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Br J Clin Pharmacol. 1985 Apr;19(4):503-7.

Tinidazole milk excretion and pharmacokinetics in lactating women.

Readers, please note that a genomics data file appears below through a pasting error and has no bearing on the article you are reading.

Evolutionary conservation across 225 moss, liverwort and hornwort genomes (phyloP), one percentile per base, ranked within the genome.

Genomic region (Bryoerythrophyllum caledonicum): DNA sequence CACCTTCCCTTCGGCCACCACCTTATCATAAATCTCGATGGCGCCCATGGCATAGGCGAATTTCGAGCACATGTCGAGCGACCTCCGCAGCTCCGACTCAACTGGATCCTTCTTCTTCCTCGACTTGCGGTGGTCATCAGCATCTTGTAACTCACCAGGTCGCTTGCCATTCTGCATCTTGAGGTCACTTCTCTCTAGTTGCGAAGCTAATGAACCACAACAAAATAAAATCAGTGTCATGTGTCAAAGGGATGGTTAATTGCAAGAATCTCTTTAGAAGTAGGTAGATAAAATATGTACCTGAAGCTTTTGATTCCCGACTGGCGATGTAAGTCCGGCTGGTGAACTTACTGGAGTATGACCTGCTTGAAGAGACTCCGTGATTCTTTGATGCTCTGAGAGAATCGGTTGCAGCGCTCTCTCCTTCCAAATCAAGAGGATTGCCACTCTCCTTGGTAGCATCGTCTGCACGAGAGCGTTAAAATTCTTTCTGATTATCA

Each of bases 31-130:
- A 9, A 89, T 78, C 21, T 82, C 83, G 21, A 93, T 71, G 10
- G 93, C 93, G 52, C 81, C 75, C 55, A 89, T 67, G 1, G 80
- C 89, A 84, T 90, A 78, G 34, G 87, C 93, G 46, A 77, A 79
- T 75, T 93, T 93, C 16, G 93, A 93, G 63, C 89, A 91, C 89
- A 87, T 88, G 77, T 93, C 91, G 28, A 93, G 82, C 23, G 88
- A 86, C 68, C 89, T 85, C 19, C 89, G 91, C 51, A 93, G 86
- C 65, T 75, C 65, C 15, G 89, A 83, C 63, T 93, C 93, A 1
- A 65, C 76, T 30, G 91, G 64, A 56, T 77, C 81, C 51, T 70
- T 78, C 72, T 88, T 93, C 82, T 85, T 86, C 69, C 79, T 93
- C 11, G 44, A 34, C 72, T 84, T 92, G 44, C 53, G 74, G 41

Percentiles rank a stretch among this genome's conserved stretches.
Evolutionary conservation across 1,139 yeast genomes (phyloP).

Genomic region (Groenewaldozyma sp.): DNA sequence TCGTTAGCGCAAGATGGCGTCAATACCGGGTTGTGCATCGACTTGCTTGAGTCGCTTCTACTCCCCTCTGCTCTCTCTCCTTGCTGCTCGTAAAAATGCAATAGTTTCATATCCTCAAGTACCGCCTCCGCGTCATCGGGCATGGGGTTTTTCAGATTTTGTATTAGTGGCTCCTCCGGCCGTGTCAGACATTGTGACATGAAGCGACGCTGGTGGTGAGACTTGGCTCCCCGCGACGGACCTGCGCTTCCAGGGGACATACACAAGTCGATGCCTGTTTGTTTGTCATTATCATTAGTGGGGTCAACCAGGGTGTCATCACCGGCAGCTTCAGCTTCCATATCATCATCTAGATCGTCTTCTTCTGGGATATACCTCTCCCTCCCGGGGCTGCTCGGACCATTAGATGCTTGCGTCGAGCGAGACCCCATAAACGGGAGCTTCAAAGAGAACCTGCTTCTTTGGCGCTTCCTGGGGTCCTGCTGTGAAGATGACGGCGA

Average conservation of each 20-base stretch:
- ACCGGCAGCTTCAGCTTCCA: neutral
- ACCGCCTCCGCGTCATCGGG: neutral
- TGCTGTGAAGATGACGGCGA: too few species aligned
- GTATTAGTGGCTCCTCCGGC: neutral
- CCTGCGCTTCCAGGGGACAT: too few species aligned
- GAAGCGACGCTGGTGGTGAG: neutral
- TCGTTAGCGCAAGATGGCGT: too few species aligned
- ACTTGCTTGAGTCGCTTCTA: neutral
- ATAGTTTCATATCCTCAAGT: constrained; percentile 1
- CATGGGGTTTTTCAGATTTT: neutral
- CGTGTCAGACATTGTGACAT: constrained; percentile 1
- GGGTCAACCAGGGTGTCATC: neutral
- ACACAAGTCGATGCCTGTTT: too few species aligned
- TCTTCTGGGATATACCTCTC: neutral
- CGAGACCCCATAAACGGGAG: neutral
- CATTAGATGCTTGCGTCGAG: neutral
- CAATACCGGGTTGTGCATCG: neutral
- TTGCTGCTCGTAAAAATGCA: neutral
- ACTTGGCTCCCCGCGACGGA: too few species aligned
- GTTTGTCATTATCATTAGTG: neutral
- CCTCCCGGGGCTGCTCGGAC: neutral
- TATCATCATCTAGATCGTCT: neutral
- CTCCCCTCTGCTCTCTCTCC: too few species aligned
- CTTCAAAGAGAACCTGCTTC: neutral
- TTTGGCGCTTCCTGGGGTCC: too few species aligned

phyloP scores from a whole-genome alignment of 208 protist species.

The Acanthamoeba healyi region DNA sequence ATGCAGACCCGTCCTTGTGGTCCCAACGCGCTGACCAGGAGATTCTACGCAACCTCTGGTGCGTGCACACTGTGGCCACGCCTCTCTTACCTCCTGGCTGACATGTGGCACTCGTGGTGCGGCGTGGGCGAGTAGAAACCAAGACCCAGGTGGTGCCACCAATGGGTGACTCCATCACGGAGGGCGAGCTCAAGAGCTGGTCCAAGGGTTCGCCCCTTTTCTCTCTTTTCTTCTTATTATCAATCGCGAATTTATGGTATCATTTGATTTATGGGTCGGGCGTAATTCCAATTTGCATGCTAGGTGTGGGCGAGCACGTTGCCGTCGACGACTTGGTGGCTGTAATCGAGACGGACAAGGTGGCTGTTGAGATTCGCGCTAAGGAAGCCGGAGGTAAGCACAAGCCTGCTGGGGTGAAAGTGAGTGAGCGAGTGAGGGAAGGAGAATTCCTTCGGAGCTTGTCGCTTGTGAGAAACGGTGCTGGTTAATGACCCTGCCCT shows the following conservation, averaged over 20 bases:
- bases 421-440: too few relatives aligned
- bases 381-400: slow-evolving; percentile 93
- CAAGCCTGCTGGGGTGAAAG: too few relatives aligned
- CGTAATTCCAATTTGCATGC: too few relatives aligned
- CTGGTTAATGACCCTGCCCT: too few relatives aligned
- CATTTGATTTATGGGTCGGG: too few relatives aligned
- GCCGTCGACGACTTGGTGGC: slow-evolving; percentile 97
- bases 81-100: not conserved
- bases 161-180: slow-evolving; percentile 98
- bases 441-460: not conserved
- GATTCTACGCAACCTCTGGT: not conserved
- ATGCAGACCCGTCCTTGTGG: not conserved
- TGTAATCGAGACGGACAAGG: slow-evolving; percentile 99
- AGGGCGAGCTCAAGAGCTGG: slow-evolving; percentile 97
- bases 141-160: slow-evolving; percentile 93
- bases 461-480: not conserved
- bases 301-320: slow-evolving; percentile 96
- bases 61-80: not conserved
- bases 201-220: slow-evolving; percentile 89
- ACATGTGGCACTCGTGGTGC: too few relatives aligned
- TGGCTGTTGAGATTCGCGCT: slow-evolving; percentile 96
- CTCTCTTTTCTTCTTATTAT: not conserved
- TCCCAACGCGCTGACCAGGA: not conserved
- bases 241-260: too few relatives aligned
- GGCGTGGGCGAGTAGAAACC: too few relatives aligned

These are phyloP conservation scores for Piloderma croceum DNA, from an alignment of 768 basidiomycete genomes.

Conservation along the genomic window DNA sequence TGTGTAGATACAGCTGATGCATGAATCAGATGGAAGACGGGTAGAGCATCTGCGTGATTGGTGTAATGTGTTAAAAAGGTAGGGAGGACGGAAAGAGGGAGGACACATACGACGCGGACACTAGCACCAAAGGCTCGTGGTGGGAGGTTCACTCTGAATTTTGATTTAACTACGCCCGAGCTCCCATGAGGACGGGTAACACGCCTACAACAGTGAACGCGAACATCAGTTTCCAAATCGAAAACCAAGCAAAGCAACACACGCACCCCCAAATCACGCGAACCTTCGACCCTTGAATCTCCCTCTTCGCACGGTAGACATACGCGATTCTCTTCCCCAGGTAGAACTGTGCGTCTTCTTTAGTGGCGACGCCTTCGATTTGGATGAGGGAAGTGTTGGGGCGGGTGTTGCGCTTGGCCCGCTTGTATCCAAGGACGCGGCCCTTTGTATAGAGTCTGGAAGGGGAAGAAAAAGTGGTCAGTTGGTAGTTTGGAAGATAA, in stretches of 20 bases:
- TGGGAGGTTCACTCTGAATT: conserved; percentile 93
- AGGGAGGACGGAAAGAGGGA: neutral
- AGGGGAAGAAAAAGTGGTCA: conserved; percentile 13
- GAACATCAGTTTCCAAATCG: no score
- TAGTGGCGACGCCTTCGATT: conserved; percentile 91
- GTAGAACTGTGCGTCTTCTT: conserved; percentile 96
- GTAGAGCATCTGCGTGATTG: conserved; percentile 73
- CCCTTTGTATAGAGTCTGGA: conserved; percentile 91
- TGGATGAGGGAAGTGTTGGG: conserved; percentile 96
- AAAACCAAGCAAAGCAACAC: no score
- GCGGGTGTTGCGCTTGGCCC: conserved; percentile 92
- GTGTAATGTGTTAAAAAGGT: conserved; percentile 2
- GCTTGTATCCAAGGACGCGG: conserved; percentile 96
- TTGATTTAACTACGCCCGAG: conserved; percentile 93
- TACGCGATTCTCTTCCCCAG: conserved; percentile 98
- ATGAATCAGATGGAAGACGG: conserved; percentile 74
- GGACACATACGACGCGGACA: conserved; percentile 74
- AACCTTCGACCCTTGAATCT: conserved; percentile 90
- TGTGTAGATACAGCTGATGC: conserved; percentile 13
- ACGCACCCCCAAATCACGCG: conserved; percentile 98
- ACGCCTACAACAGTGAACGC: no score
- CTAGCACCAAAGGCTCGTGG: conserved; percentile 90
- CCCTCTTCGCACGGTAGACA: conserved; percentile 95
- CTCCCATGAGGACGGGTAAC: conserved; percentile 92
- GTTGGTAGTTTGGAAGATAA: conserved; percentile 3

Five women undergoing acute Caesarean section were given an i.v. dose of 1600 mg tinidazole preoperatively as prophylaxis against anaerobic infection. Blood and breast milk samples were collected at 8 and 4 h intervals, respectively, for 120 h. Tinidazole concentrations were measured by means of high performance liquid chromatography (h.p.l.c). The concentration of tinidazole in breast milk was highly related to the concentration in serum (r = 0.969). Tinidazole concentrations in serum declined monoexponentially with an average half-life of 11.4 h (range 8.7-13.1). The milk/serum concentration ratio varied between 0.62 and 1.39. Seventy-two hours after the Caesarean section the milk concentration exceeded 0.5 microgram/ml in only one woman. It may be calculated that at this time the maximum daily dose to the infant would be 0.1 mg/kg body weight (assuming 3.5 kg body weight and 400 ml milk consumed). We conclude that until tinidazole has been proven harmless to the neonate breast feeding following i.v. administration of 1600 mg should not be initiated earlier than 72 h after the dose.

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